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ARS Home » Research » Publications at this Location » Publication #173941


item Eller, Fred
item Taylor, Scott
item Palmquist, Debra

Submitted to: Journal of Chromatography A
Publication Type: Peer Reviewed Journal
Publication Acceptance Date: 9/13/2005
Publication Date: 9/26/2005
Citation: Eller, F.J., Taylor, S.L., Palmquist, D.E. 2005. Supercritical fluid chromatographic analysis for on-line monitoring of hexane removal from soybean oil miscella using liquid carbon dioxide. Journal of Chromatography A. 1094:183-186.

Interpretive Summary: Soybean oil is generally extracted from soybeans using the solvent n-hexane which is flammable, toxic and hazardous to the environment. To separate the hexane from soybean oil after the extraction, a great deal of energy in the form of heat is required to distill the solvent. Researchers at the National Center for Agricultural Utilization Research, Peoria, Illinois, studied the use of liquid carbon dioxide (L-CO2) as an alternative to current energy intensive methods employing heat to separate hexane from soybean oil and new methods to monitor the progress of the separation. Liquid carbon dioxide at 25°C and 1350 psi was used to remove the solvents n-hexane and isohexane from hexane/soybean oil (SBO) mixtures contained inside a fractionation column. After passing through the hexane/SBO mixture, the L-CO2 stream was directed through the injector of a supercritical fluid chromatograph (SFC). This configuration provides a useful tool for real time monitoring of the removal of hexane from hexane/SBO mixtures. This new technique will allow a quick determination of the progression of the hexane removal process using L-CO2. Carbon dioxide is inexpensive, non-toxic, non-flammable and environmentally friendly.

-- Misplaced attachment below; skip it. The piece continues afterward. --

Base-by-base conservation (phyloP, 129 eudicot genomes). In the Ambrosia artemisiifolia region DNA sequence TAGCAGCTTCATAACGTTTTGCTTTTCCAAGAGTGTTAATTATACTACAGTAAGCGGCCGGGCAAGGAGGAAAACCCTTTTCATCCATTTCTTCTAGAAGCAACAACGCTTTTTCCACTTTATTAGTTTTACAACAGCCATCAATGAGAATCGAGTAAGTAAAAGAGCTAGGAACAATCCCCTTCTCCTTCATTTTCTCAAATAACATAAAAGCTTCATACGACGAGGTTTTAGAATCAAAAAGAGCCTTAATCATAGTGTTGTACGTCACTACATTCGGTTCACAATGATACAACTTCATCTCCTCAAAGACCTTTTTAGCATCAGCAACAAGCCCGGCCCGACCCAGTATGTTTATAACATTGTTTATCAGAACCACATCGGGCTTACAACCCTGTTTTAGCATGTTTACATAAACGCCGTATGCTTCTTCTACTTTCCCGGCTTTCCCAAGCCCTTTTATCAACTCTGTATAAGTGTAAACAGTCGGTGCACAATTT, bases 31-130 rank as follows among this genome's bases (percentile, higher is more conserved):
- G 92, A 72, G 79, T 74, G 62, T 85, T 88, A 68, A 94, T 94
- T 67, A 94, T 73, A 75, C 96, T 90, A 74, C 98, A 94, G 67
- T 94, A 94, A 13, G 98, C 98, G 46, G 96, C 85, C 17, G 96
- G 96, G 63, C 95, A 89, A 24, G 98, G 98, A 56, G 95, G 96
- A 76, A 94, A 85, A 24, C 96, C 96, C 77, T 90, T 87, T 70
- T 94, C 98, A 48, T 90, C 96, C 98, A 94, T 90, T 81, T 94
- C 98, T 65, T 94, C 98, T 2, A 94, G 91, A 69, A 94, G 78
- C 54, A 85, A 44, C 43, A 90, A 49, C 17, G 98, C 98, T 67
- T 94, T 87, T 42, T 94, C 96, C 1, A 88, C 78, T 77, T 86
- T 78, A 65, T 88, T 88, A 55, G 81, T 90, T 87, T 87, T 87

Technical Abstract: In previous work, it had been demonstrated that liquid carbon dioxide (L-CO2) could be used to effectively separate n-hexane from hexane/soybean oil (SBO) mixtures using a fractionation column. However, the ISO Method 9832:2002 used for determining residual hexane in the SBO after the extraction (i.e., the raffinate) is tedious and time consuming. This study investigated the use of an on-line monitoring system incorporating a supercritical fluid chromatographic analysis for determining n-hexane and isohexane levels in a (L-CO2) stream after it had passed through hexane/SBO mixtures. L-CO2 at 25 deg C and 9.31 MPa was pumped through a 25% (w/w) hexane in SBO mixture at a flow rate of 3-4 L/min (expanded gas) then the L-CO2 stream was directed through the injector of a supercritical fluid chromatograph (SFC). At timed intervals, the SFC program was initiated and a sample of the L-CO2 stream was injected onto a capillary column and analyzed with a flame ionization detector (FID). Relative FID peak areas of the hexanes were compared to a standard curve of FID counts versus hexane concentration to determine the hexane concentrations in the L-CO2 stream. The FID counts indicated that the hexane concentrations in the L-CO2 stream after 300 liters expanded CO2 were very low, ca. 0.05% and 0.04% for n-hexane and isohexane, respectively. The subsequent headspace GC analysis of residual hexane in the extracted SBO (i.e., raffinate) after 300 liters expanded CO2 gave residual n-hexane and isohexane values of 3.84 and 3.28 ppm, respectively. This technique provided real time on-line monitoring of the solvent extraction process.